Random Play by Graham Reid

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Random Play: Soul to Seoul

17 Responses

  • Yamis,

    Enjoy Seoul.

    I'll be interested to know which musicians you will be talking to. Are they traditional Korean musicians or contemporary stuff?

    I have been compiling a cd of Korean Hip Hop for my mate featuring all my favs such as Drunken Tiger, Defconn, Leessang, CB Mass, Masta Wu, Joosuc, and MC Sniper.

    I've also been listening to a rock group named PIA in my car for bloody months.

    And I have to ask. Have you heard of Seotaiji. My wife has been in love with him and his music for about 15 years. I've seen quite a few of the above live in concert a few times. Good times.

    Oh, and I'd like to know what you think of Korean architecture. Looking at a lot of the buildings there I'm not convinced they even have architects! A lot of concrete trucks though.

    Since Nov 2006 • 903 posts Report Reply

  • Yamis,

    On the Auckland Museum, they could ease up on the 'donation' thing as well. They actually have a proper ticket counter and in my experience will go out of their way to ask you to pay. Maybe the policy has changed and you MUST pay now but that's news to me. A woman I work with used to work there for years and she says stuff them, she'll never pay. Recently I went with my wife and her friend and they walked through while I was buying tickets for them at the desk and a museum worker sternly asked them if they had their tickets. I'd like to think that it had nothing to do with them being Korean but I'm not so sure.

    So they could work on that sort of uneasyness at the point of entry.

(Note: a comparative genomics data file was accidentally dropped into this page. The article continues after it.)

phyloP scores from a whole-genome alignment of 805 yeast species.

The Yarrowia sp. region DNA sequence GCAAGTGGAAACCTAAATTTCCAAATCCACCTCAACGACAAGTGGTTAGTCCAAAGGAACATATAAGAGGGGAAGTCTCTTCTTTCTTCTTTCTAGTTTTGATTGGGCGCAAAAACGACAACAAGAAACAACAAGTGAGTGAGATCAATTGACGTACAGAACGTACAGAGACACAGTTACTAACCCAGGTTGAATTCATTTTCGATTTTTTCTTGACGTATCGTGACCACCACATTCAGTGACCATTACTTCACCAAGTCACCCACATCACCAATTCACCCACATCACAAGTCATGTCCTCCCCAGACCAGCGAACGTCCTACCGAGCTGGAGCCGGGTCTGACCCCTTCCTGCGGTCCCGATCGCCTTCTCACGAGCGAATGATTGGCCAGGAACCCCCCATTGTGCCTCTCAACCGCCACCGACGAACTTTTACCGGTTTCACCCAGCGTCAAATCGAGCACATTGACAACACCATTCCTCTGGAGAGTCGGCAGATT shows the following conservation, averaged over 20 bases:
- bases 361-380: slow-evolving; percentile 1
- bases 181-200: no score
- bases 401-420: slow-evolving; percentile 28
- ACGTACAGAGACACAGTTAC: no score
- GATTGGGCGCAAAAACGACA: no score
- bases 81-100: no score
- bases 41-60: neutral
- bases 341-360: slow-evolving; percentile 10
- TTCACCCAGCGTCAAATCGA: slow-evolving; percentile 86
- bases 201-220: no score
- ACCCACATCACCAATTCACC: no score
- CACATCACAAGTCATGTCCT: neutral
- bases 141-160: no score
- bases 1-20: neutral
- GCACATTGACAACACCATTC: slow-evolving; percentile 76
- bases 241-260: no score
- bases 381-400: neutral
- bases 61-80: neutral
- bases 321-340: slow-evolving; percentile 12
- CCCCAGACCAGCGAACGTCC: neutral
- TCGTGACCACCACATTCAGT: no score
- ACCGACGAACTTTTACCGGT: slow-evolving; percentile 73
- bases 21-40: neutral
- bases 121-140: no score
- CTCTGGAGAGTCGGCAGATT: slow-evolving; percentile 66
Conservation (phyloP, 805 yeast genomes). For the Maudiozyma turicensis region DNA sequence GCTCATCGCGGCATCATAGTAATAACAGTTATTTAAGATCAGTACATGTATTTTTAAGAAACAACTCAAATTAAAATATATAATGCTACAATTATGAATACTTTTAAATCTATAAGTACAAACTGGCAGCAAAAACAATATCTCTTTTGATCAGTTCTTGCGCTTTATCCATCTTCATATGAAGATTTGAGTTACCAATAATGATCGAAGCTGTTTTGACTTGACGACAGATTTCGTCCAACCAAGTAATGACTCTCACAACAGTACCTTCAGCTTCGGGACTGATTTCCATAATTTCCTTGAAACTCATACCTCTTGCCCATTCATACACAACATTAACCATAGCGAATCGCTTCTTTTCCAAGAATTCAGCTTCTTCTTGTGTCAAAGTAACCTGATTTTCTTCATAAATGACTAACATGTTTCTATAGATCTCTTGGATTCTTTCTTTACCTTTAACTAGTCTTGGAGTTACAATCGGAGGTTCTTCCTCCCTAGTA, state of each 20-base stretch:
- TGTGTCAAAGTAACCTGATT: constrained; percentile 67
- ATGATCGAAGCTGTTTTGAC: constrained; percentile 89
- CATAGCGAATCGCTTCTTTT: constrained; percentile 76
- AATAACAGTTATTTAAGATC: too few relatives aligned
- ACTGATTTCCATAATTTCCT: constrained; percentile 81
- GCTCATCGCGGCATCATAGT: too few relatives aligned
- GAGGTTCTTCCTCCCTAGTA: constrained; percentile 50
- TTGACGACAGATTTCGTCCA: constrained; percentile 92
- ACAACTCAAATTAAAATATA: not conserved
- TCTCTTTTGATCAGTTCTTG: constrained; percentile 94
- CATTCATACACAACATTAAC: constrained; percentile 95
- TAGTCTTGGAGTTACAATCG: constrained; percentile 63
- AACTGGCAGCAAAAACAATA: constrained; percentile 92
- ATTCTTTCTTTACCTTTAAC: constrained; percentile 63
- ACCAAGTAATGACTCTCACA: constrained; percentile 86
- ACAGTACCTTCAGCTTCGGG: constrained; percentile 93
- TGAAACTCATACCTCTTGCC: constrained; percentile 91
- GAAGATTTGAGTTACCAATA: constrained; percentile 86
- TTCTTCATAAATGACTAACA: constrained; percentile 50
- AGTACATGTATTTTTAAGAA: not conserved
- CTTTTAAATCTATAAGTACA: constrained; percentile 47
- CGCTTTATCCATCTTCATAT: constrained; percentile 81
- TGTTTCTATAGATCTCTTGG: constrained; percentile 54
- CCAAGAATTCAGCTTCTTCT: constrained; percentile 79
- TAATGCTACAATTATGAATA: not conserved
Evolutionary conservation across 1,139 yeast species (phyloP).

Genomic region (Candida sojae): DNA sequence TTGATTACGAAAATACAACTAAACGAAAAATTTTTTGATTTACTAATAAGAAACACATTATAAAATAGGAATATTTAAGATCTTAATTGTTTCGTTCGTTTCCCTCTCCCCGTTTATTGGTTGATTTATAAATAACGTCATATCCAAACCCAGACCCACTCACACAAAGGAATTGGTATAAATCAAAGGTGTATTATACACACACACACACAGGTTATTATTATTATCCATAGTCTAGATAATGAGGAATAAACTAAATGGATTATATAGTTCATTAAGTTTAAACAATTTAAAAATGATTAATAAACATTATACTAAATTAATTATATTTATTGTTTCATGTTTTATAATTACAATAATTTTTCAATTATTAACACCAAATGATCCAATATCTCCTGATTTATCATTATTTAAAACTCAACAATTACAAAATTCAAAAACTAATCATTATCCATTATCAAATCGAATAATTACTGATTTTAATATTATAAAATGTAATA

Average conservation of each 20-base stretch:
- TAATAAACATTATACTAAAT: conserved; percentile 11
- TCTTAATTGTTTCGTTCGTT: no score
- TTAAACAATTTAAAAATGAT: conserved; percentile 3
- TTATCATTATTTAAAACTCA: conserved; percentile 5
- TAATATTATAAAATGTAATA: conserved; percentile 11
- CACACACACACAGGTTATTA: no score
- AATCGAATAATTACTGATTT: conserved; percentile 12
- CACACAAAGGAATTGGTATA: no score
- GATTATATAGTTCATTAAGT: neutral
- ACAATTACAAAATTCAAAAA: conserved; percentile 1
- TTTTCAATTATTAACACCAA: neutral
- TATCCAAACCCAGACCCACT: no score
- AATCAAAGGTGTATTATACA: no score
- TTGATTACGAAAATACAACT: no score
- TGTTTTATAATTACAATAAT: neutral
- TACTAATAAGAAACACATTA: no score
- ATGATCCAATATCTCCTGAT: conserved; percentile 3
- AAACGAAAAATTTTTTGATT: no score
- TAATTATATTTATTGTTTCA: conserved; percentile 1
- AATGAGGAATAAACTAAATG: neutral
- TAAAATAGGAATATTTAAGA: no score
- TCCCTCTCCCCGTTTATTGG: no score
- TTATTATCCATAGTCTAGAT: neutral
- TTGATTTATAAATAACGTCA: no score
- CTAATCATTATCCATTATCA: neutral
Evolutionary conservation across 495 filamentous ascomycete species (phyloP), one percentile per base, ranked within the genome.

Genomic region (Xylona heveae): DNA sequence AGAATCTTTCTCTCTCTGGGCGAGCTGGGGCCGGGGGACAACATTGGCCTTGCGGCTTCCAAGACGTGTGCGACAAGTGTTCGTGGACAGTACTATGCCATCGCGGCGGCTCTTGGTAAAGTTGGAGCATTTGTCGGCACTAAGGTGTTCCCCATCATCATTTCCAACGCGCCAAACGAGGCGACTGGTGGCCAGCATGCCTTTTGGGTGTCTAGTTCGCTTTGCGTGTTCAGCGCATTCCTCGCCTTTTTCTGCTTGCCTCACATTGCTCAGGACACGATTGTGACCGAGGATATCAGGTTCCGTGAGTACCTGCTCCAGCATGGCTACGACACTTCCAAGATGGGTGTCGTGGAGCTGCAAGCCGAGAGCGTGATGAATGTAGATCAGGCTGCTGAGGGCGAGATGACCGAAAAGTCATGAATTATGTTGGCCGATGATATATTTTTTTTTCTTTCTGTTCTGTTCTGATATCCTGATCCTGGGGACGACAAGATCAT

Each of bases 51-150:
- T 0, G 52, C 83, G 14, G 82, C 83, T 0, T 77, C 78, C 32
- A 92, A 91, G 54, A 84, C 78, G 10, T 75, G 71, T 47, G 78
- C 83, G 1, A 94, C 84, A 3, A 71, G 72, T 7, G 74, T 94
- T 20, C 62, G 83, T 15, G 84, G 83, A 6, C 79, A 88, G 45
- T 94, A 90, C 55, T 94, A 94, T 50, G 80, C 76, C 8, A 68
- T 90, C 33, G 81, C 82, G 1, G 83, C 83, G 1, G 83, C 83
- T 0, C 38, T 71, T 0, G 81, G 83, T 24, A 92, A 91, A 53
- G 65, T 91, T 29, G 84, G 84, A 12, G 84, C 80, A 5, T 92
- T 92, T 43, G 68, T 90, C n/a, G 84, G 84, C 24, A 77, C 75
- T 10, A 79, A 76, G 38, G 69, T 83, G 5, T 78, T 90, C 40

Maybe it could be free for NZ residents and tourists pay a small charge like happens overseas damn near everywhere I've been.

    After all, I just got my rates bill yesterday and it says "The Auckland War Memorial Museum Levy $21.21".

    That should get me 4 free entries per year, or at least I could take a small item of my choice each time I go ;)

    Since Nov 2006 • 903 posts Report Reply

  • Bob Munro,

    (I hope those much promised electricity blackouts haven't started by the time I get back. But if we don't have them -- won't you be just a teensy bit disappointed after all the advance publicity?)

    Here’s the New Zealand daily hydro lake storage graph so we can decide ourselves how many candles we might need.

    Christchurch • Since Aug 2007 • 418 posts Report Reply

  • Robyn Gallagher,

    * One of the best arguments I've heard for keeping GST on food is that really wealthy people usually find ways of worming out of paying most other kinds of tax, and wealthy people tend to spend a lot of money on food, so the GST they pay on it is one way of getting them to pay tax.

    * I'd like the museum to be free for Aucklanders (or perhaps all New Zealanders). Make the tourists pay!

    * There used to be a permanent exhibition at the museum about Auckland as a city. It was removed during the extension work and hasn't been replaced. There needs to be something about the human geography of Auckland.

    * Also, did you just compare Ashlee Simpson to Tiger Woods?

    Raglan • Since Nov 2006 • 1946 posts Report Reply

  • stephen walker,

    and a nice time of the year to go to Seoul it is too.

    i've been there four times, including five weeks in 1994 doing a summer language course at Yonsei University.

    the last time i went was 2001, so i imagine it has changed a lot since.

    unsurprisingly, the vibrant culture scene tends to be led by the students, so the areas near the universities are quite interesting for the shops, clubs, bars and theatres.

    Ihwa Women's University, Shincheong (Yonsei) and the next station on that line are all worth a wander.

    but Tehanro (the area of the old Seoul National University campus is the best. packed with interesting nooks and crannies.

    and the guy Seotaiji that Yamis mentioned, i think i know who he means. he was so cool i souvenired a tour poster and brought it home, even though i only vaguely knew his music.

    have a good one, and please pop over to Japan too sometime soon!
    (summer is best because of all the outdoor music festivals in the mountains. unfortunately Tokyo is hell on earth in July-August)

    nagano • Since Nov 2006 • 645 posts Report Reply

  • kiwicmc,

    I'll second Yamis, all those gates and bad attitude from the staff, when I know I'm paying their wages with my rate levy, drives me crazy.

    Auckland, New Zealand • Since May 2008 • 88 posts Report Reply